What is Dementia? Dementia is an umbrella term describing a serious deterioration in mental functions, such as memory, language, orientation and judgment. There are many types, but Alzheimer’s disease, which accounts for two-thirds of cases, is the most well-known. There is no cure for any type of dementia – drugs can ease some of the symptoms, but do not tackle the underlying diseases. Patients may have had a decade of brain cells being destroyed before any symptoms appear.
Dementia is a serious loss of global cognitive ability in a previously unimpaired person, beyond what might be expected from normal aging. It may be static, the result of a unique global brain injury, or progressive, resulting in long-term decline due to damage or disease in the body. Dementia is not a single disease, but a non-specific syndrome (i.e., set of signs and symptoms). Affected cognitive areas can be memory, attention, language, and problem solving.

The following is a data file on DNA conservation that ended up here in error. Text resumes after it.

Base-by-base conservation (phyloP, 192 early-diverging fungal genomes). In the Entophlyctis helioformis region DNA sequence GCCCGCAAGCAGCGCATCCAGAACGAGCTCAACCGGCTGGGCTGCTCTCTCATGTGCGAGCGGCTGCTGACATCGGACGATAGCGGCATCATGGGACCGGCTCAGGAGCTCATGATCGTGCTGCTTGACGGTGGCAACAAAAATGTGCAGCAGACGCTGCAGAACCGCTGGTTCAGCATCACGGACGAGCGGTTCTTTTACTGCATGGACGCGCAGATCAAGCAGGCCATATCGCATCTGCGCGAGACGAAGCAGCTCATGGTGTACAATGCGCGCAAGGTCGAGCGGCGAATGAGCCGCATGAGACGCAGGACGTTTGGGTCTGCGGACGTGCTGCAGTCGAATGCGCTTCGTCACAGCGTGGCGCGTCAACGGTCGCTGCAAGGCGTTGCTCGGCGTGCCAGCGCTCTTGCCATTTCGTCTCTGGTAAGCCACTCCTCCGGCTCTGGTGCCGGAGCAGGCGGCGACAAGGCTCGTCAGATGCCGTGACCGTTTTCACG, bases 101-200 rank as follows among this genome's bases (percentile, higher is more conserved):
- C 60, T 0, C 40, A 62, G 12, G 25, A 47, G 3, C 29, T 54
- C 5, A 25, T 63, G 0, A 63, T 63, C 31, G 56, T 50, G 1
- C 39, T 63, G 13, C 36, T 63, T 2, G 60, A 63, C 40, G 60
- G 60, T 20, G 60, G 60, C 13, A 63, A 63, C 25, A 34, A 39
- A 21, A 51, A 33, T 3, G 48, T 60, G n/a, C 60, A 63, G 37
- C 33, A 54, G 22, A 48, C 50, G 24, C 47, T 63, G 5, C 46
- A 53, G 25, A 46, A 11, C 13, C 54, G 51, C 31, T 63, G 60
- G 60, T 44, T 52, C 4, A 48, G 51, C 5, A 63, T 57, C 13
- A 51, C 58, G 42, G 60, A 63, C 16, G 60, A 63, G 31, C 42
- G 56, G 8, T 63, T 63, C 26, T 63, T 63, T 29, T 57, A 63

New Epilepsy Definition Adopted. The International League Against Epilepsy (ILAE) has expanded the definition of epilepsy to incorporate a single unprovoked seizure with a probability of future seizures. The new definition also stipulates that epilepsy can be considered "resolved" if a patient has been seizure-free for 10 years, with no seizure medicines for the last 5 years.